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A Healthier Green Bean Casserole

Updated on November 29, 2014

Gluten Free Green Bean Casserole

The Finished Casserole
The Finished Casserole

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5 stars from 1 rating of A Healthier Green Bean Casserole

Sounds Simple, Doesn't it?

I'm pretty sure I've mentioned this before but I love Thanksgiving. I get very excited about it in advance and start getting a headcount of how many people will be attending the day-long event at my home and checking for food allergies and concerns of my guests. Over the last year or so a good friend of mine has been diagnosed with celiac and I've developed a bit of a fascination with gluten. So, when I invited her to Thanksgiving dinner I started pulling recipes and reviewing ingredients and was stunned to discover just how many contained gluten.

This overhaul of recipes led me to take a long hard look at one of my favorite Turkey Day sides, the green bean casserole. I have to admit that even after my review I can still wax eloquent for longer than anyone would care to listen on the sinfully salty, creamy, and gooey traditional side dish which can be made even more delicious with the addition of things like bacon, endless combinations of cheeses, monstrous slices of fresh mushrooms, or all three! Yet I was flabbergasted by my review.

First, let's walk through the base traditional recipe. 8 cups of canned green beans, 2 cans of cream of mushroom soup, 1 Cup of whole milk, 2 Tbsp. of soy sauce, 2 2/3 cups of those very special onions, and pepper to taste. Mix it up and pop it into a 350 degree oven for about half an hour. This yields about 12 servings. It sounds simple, doesn’t it? However, this dish is a little more complex than it seems.

Assuming a typical 2000 calorie diet, the sodium levels are off the chart. Each serving contains 38% of the daily recommended value. Consider that for a moment. One scoop of a single side dish contains more than a third of the amount of sodium we're supposed to consume in a single day. Each scoop is 100 calories and contains 14 grams of carbohydrates, 4 grams of sugar, 3 grams of fiber, and three grams of protein. Meanwhile, you’re looking at 2.5% of your daily recommended value of calcium, 1% of vitamin A, and less than 1% of vitamin C and iron. This seems like a poor trade off to me.

There are also numerous oils, fats or combinations thereof. These can include corn oil, canola oil, and cottonseed oil. These ingredients along with the milk put the fat per serving at 15 grams each, 3 of which is saturated.

The healthier version here has 56 fewer calories per serving, 4 fewer carbs, 12% vitamin A, 22% vitamin C, 6% iron, and 4% calcium. The sodium is less at 26%. That could be reduced further be eliminating the soy sauce but then you'd lose that traditional flavor that I believe is key to this version's success. The fat content drops to 6 grams, although 3 is still saturated because of the butter and cream. So this version is healthier on numerous fronts.

The Dehydrated Onions on the Casserole

Ready for Crisping
Ready for Crisping

Traditional Additives

On the ingredient list we have gluten which is a no-no for my friend. The gluten can be found in the soup and in the soy sauce. There are gluten free soy sauces available. It surprises me how many things contain wheat that don’t really seem to need it. It is a thickening agent which seems to be the most common use, but there are some things that have wheat that just seems to be used as a filler--a cheap way to increase the yield on a product.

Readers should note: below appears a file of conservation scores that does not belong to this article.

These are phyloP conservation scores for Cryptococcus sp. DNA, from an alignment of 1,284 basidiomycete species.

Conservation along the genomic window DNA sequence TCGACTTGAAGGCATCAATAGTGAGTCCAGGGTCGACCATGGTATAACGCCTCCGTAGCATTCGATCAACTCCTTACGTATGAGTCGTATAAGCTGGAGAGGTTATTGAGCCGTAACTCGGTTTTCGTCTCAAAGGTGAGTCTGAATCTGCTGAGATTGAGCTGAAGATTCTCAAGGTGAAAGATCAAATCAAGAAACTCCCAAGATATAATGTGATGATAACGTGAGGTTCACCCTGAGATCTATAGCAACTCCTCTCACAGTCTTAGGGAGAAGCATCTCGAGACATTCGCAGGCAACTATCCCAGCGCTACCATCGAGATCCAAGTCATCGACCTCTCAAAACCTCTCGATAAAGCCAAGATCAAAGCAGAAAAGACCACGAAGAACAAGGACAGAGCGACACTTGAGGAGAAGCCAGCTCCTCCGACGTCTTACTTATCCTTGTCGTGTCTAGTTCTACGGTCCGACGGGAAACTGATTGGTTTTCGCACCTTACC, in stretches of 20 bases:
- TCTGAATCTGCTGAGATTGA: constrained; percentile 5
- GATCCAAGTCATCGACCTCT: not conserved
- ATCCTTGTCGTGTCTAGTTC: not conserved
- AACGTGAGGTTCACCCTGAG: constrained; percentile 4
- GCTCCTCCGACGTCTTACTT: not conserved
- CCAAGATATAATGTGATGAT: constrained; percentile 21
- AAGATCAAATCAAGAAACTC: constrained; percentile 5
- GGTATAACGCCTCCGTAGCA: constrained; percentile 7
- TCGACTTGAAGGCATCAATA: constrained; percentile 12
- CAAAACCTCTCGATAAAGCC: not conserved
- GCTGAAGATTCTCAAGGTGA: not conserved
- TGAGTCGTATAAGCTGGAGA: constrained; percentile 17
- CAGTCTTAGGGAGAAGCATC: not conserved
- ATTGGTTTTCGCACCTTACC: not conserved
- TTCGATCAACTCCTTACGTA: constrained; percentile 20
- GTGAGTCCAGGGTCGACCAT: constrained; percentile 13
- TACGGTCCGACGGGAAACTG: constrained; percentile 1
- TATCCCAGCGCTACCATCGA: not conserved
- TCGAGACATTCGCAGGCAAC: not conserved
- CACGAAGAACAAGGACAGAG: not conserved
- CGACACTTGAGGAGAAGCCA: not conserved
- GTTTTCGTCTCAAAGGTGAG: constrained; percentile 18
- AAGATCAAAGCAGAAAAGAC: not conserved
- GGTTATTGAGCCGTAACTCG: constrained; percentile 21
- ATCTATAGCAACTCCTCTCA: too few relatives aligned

The ingredients also include monosodium glutamate, better known as MSG. If you don’t remember the uproar of early 1990’s, MSG is a flavor enhancer with some negative connotations. The FDA classifies it as “generally recognized as safe” so it is still in use but often given other less negative titles so beware anything hydrolyzed or autolyzed. It has an interesting list of alleged side effects such as headache, heart palpitations, and nausea. It also has the unusual effect of making diners feel hungry after they consume it because it can stimulate the pancreas to produce insulin, which causes the blood sugar to drop, which in turn makes people feel hungry. If you want a good scare, I recommend a book called “In Bad Taste: The MSG Syndrome”. It is a little dated, so if you read it keep in mind that the use of MSG has exploded to even more ridiculous proportions since the book came out.

Because it contains corn, wheat, soy, and canola, chances are good that it also contains GMOs (genetically modified organisms). I don’t want to break off onto too long of a tangent here, but GMOs are another one of those items that the FDA classifies as “generally recognized as safe”. Maybe you are in the same camp as my husband who insists the entire GMO Free/Organic trend is ridiculous and you are certainly entitled to your opinion.

As for me, I have definite concerns especially after perusing numerous documentaries and articles. I’m not convinced it is safe, and so I try to avoid them when I can especially when preparing food for my children. We still consume foods made from GMOs because I am not sure how to avoid them. They are not required to be labeled in the United States. Percentages vary but disturbingly 2014 presents some of the highest to date. Something like 94% of America’s soy and 93% of corn is genetically modified. There are even crops that are modified numerous ways.

Social tangent aside, you can begin to see why I was surprised by my research into this Thanksgiving standby. I immediately launched into experimentation to discover a healthier version of the classic. I hope you enjoy the results of my efforts.

Cook Time

Prep time: 8 hours 30 min
Cook time: 25 min
Ready in: 8 hours 55 min
Yields: 12 Servings


  • 24 ounces Fresh Green Beans
  • 16 ounces Portabello Mushrooms, sliced
  • 1 cup Chicken Stock
  • 1 cup Heavy Cream
  • 2 tsp Kosher Salt
  • 5 grinds Freshly Ground Pepper
  • 2 Dehydrated Vidalia Onions
  • 2 Tbsp cornstarch
  • 1 Tbsp unsalted butter
  • 1 Tbsp Olive oil
  • 1/2 tsp Fresh Sage, chopped
  • 1/2 tsp Fresh Parsley, chopped
  • 2 Cloves Garlic, minced